Sports injuries are as individual as the people who become injured, and physical therapists have treated them all. However, there are five sports injuries that tend to show up again and again across all ages, demographics, and chosen sports:

Pulled muscle: Pulled muscles are exceptionally common, especially if you do not properly warm up. A pulled muscle occurs when the muscle fibers are suddenly and sharply overstretched, causing some fibers to tear. Minimize your risk by stretching before and after every workout and mixing strength exercises with flexibility work. If you pull a muscle, rest and take anti-inflammatory pain relievers until the pain and swelling subside, then start gently stretching as soon as possible.

Runner’s knee: Despite the name, runner’s knee is not exclusive to runners. It is a misalignment of the kneecap that causes it to pull to the side during flexing or straightening. You can prevent this extremely common condition by wearing supportive footwear and strengthening your quadriceps. Use stretching, ice, massage, and anti-inflammatories to treat runner’s knee, along with a couple of days of rest.

Shoulder impingement: The complex and delicate shoulder can be injured by repetitive stress, overstretching the rotator cuff muscles and allowing the shoulder joint to become loose. This can cause the tendon between the ball and socket of the joint to “catch,” leading to inflammation and impingement. Keep the joint aligned by strengthening your rotator cuff muscles. If your shoulder becomes impinged, rest and ice it and take anti-inflammatory pain relievers.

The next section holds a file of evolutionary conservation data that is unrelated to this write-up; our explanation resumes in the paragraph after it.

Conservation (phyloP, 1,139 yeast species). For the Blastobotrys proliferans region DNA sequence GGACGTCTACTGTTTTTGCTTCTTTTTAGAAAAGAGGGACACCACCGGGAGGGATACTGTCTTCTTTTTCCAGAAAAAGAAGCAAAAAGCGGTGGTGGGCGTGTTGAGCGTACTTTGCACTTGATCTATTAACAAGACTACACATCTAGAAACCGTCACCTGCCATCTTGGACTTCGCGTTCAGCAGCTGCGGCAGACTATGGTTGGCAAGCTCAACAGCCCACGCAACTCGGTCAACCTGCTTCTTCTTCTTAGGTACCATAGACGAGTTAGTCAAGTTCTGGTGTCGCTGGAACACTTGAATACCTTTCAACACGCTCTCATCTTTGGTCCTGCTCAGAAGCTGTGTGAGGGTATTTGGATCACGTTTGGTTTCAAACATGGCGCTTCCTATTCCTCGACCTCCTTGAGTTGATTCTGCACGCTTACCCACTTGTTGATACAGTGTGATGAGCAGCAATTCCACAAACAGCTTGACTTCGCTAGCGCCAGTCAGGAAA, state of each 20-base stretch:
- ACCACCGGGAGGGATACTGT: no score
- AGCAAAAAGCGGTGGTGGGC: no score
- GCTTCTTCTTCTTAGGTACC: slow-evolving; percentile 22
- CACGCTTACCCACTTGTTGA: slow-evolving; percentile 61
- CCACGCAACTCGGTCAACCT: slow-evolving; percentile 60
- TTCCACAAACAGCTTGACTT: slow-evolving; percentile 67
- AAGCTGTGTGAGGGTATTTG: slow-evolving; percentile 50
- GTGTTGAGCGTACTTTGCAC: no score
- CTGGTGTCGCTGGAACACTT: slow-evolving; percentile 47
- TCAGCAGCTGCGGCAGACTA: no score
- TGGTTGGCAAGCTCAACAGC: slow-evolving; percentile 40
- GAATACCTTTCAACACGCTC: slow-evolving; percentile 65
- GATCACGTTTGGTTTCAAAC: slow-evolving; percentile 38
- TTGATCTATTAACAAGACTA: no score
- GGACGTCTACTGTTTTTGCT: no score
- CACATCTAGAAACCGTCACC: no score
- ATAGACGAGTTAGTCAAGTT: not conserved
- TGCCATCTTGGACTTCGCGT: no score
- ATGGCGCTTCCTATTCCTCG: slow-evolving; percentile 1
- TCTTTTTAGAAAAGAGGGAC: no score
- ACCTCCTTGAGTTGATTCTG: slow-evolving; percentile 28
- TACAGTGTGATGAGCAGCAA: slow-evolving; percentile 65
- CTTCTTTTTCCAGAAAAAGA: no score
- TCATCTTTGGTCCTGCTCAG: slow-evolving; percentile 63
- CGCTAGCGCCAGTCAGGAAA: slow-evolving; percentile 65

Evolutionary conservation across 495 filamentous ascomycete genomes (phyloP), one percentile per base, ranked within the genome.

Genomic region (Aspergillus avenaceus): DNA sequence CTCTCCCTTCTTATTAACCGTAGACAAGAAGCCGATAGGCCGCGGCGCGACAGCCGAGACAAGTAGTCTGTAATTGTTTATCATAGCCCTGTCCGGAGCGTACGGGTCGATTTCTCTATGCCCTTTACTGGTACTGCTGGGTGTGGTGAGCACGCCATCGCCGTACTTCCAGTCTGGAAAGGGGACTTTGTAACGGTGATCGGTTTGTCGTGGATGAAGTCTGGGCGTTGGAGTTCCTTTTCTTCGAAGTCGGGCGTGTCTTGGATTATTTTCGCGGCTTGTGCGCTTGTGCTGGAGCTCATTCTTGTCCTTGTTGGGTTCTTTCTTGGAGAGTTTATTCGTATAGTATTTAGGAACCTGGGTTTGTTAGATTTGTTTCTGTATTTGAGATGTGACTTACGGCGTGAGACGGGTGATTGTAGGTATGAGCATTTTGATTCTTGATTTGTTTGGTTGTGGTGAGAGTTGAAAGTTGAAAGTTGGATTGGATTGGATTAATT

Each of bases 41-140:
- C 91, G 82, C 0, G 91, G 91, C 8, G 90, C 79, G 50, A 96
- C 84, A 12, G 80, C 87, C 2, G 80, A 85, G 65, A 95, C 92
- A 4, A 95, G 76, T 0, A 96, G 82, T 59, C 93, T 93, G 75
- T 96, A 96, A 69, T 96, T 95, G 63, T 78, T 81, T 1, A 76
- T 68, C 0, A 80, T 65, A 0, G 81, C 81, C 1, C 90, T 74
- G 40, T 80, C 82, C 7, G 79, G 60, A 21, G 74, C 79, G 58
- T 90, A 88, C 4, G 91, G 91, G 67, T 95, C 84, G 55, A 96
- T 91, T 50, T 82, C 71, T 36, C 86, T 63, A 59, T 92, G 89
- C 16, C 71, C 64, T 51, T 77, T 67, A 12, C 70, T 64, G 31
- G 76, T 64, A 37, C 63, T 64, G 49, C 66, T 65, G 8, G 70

Shin splints: These muscle pains near the shin bone are caused by repeated stress such as running or jumping, especially on hard surfaces. The muscle fibers pull away from the bone, causing pain and bruising. Increase your arch support, vary the surfaces on which you work out, and avoid sudden increases in the intensity of your workouts. Treat shin splints with stretching, ice, and anti-inflammatories.

Ankle sprain: Common among athletes whose sport requires running, jumping, and fast changes of direction, ankle sprains generally occur when the foot rolls to the outside instead of landing on the sole. If you can bear weight, your ankle most likely is not broken, but consider having an X-ray to rule out a hairline fracture. Prevention involves strengthening the quadriceps, glutes, and hamstrings to promote stability, and wearing an ankle brace if you are prone to weak ankles. Rest for a day, and then start gentle strengthening and range of motion exercises.

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If you are ready to start your physical therapy journey with a team you can trust, contact Radical Physical Therapy at (732) 662-4400 to schedule your appointment.